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About Food Scraps Recycling


​​​Metro Vancouver and member municipalities encourage food scraps recycling because it takes waste out of our landfills, reduces our methane contributions, and creates compost and bioenergy.



Food Scraps Aren’t Garbage ExplainerFood Scraps Aren’t Garbage Explainer489978364

Using your green bin is an easy way to reduce greenhouse gas emissions

In the landfill, buried under layers of waste and without access to oxygen, food can't decompose properly. Food buried in the landfill creates methane, a greenhouse gas linked to climate change that’s roughly 30 times more potent than CO2.​

When food scraps are composted, they produce way less greenhouse gas. In our region, recycling one tonne of food scraps prevents the equivalent of 0.4 tonnes of CO2 emissions compared to disposal.

Read more:

Diverting food waste to composting is better than sending it to a landfill, but preventing food from being wasted in the first place is an even better way to lessen our impact on the environment. Learn how to prevent food waste in your household with Love Food Hate Waste Canada.​​​​​​



Food Scraps Methane Diagram 1 Scraps Methane Diagram 1

What are the benefits of separating food scraps from regular garbage?

There are many benefits of food scraps recycling in our region.

By putting food scraps in the green bin, Metro Vancouverites are reducing the amount of garbage sent to landfill. The region’s residents saved 400,000 tonnes of food scraps from the garbage in 2021.

In 2021, enough organic material was diverted to create 140,000 tonnes of compost — enough to cover more than twice the size of downtown Vancouver! Metro Vancouverites also prevented 160,000 tonnes of greenhouse gas emissions in 2021 – comparable to taking 50,000 cars off the road.

When food and other organic materials end up in the garbage, they can:

  • Use up a lot of precious landfill space, which is already limited across the region. Creating new landfills is undesirable, yet more than 30% of what we send to landfill is compostable organics, like food scraps.
  • Make waste-to-energy processes less efficient because of their high moisture content. About a third of the region's waste is dumped in the waste-to-energy facility.

Composting is nature's way of recycling, turning organic waste (like food scraps) into natural humus, which looks a lot like soil. This process requires natural organisms like fungi, bacteria, and oxygen and results in humus, some heat, and a small amount of carbon dioxide. Want to see the heat? Turn over a pile of leaves on a cool fall day, and watch the warm steam rise.

Putting food scraps into plastic bags and burying it in a landfill blocks out oxygen, stops this natural process from occurring, and causes the production of methane gas. Methane is a powerful greenhouse gas linked to climate change. Sending food scraps to a processing facility or using a backyard composter allows the natural recycling process to happen, returning nutrients to the soil and helping keep the planet cool.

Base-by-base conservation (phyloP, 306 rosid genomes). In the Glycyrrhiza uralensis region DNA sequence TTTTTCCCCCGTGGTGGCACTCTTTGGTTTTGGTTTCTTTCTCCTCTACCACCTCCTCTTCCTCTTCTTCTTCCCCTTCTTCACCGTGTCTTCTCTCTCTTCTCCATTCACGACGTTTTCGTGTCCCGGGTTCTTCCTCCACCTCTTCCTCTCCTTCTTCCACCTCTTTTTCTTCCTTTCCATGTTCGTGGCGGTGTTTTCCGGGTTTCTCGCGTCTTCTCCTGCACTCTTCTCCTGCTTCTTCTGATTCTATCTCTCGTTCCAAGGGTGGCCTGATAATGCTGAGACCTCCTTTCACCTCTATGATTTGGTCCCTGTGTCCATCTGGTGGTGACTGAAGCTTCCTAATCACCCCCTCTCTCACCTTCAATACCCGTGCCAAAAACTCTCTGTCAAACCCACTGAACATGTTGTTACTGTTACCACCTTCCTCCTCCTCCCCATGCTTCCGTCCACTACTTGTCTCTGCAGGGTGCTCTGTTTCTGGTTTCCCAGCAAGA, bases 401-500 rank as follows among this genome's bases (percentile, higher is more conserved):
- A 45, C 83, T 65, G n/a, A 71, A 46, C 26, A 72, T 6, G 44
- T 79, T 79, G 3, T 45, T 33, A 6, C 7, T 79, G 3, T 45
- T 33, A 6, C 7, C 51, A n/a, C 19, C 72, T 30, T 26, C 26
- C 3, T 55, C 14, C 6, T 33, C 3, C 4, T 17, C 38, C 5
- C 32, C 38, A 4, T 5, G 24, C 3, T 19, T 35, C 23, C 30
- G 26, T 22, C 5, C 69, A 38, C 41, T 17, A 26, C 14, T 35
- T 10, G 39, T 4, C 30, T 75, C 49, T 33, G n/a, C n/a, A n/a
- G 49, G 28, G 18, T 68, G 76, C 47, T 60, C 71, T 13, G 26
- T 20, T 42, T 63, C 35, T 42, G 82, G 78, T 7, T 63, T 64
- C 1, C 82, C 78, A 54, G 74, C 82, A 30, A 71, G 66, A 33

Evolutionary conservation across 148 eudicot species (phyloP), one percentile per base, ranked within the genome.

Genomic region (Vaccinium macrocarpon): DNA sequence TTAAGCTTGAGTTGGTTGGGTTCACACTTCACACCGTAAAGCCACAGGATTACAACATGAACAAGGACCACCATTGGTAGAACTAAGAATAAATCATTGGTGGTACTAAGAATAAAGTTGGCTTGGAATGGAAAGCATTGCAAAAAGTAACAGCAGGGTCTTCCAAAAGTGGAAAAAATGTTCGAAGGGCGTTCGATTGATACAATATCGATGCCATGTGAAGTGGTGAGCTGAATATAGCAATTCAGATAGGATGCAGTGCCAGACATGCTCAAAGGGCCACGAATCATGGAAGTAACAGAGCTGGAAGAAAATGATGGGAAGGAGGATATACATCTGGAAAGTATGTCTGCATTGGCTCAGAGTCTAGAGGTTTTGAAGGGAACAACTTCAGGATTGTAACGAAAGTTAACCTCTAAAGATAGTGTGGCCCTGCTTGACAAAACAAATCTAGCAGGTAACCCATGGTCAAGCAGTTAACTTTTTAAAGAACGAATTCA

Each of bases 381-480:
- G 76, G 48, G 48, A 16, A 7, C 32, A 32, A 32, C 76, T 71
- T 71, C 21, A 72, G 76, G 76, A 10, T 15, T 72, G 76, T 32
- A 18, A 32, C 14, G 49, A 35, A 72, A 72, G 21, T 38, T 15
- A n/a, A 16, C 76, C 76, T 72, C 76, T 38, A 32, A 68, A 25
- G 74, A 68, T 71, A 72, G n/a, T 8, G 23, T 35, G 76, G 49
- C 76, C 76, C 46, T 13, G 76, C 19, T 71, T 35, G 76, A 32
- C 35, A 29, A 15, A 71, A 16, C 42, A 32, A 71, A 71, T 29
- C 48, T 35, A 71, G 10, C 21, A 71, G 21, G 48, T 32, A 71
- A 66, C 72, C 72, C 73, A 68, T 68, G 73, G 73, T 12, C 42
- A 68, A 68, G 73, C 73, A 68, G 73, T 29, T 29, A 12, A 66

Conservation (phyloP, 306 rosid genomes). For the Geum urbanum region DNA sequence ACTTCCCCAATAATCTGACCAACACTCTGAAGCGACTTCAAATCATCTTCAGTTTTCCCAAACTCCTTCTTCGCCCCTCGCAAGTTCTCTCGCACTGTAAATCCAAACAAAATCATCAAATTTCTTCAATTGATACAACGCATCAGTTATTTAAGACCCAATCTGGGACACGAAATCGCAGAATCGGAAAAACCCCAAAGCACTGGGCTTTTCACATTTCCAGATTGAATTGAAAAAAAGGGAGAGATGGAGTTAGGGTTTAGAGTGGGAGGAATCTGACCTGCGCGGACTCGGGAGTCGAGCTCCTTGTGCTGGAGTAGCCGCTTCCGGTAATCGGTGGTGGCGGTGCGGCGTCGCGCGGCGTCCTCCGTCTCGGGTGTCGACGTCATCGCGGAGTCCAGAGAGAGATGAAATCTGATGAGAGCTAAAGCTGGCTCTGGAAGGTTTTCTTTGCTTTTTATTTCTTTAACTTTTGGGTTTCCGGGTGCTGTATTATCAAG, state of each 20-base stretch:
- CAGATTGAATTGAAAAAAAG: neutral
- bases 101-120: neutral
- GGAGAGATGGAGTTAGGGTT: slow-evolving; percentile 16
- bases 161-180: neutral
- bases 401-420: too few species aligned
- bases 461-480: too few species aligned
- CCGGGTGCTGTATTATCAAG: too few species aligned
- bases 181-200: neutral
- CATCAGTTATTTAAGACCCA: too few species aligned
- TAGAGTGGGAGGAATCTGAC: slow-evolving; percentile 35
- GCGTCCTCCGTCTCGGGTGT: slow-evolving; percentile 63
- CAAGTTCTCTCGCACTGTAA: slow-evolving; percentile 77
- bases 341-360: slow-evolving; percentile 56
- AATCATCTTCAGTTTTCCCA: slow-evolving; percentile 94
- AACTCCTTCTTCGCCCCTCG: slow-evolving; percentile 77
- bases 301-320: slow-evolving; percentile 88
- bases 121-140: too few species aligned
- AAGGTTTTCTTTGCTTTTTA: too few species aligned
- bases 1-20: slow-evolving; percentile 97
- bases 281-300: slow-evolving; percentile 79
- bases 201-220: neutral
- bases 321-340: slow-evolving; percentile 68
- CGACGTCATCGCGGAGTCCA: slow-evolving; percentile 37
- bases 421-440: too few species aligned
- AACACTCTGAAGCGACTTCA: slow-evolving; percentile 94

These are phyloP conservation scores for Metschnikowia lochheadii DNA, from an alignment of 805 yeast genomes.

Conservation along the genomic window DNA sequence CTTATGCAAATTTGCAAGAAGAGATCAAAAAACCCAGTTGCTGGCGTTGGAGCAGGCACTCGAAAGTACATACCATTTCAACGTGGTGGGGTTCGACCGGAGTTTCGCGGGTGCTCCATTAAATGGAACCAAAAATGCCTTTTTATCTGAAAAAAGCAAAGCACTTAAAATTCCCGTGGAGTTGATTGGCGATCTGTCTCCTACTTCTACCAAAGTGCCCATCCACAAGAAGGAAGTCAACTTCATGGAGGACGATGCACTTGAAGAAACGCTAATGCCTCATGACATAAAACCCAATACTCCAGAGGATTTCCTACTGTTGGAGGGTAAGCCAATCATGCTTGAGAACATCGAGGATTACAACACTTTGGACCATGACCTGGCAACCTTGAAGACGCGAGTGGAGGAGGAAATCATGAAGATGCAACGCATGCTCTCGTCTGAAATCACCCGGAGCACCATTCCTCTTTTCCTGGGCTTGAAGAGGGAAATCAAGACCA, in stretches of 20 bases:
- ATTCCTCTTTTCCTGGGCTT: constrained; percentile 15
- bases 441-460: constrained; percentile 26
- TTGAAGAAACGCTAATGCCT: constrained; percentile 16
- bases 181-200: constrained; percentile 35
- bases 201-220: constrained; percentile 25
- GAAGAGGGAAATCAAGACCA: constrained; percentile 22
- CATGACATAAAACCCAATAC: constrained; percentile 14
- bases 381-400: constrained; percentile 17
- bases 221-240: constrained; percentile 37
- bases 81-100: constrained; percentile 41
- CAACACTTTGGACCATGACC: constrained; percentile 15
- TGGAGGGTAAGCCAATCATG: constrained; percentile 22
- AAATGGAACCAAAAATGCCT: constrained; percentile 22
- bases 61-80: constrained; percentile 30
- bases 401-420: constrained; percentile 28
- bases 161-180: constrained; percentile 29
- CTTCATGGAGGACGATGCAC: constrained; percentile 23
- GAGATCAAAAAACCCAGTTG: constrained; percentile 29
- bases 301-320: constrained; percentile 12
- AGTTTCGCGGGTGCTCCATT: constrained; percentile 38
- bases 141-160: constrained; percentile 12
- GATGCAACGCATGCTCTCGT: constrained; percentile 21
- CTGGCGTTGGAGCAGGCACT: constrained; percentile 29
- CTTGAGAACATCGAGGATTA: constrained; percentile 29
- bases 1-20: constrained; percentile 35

Recycling food scraps separately also creates more jobs than landfilling them, including jobs in recycling program development, education, collection, processing, marketing, and use of products.

The Organics Disposal Ban applies to everyone in the region

Food scraps have been banned from disposal since January 2015. This applies to apartments and condos as well as detached homes.

Like with other recyclable materials, Metro Vancouver has placed a disposal ban on organic materials, like food scraps. This means food is banned as garbage at the region's waste facilities. Disposal bans are an enforcement tool that encourage recycling. A penalty is charged on loads of waste that contain excessive amounts of visible food scraps.

To learn more about the disposal ban, visit the Disposal Ban Program page.

To learn more about food scraps recycling in your community, contact your municipality.

What goes in the green bin?

  • All food scraps, including produce, grains, dairy, and meat
  • Prepared food (leftovers)
  • Shells (egg shells, seafood shells) and bones
  • Small amounts of fat, oil, and grease
  • Paper napkins
  • Food-soiled newsprint (often used to line a kitchen catcher)
  • Paper towel
  • Coffee grounds and filters, paper tea bags
  • Wooden chopsticks, skewers, popsicle sticks

Download printable PDF poster

What Goes in the Green Bin


The Organics Disposal Ban is enforced the same as the region's other disposal bans. Waste is inspected when it is delivered to a regional disposal facility. If a waste load contains excessive amounts of food scraps, the hauler pays a surcharge of 50% on the cost of disposal.


To learn more about food scraps recycling in your community, contact your municipality.

For information about the Organics Disposal Ban or recycling signage and materials, contact Metro Vancouver's Info Centre.

The Recycling Council of BC staff can answer questions on food scraps recycling. Contact the Recycling Hotline at 604-RECYCLE (604-732-9253).​​​ ​​​​​​​​​


Organics Disposal Ban Backgrounder Brochure​

 Related links



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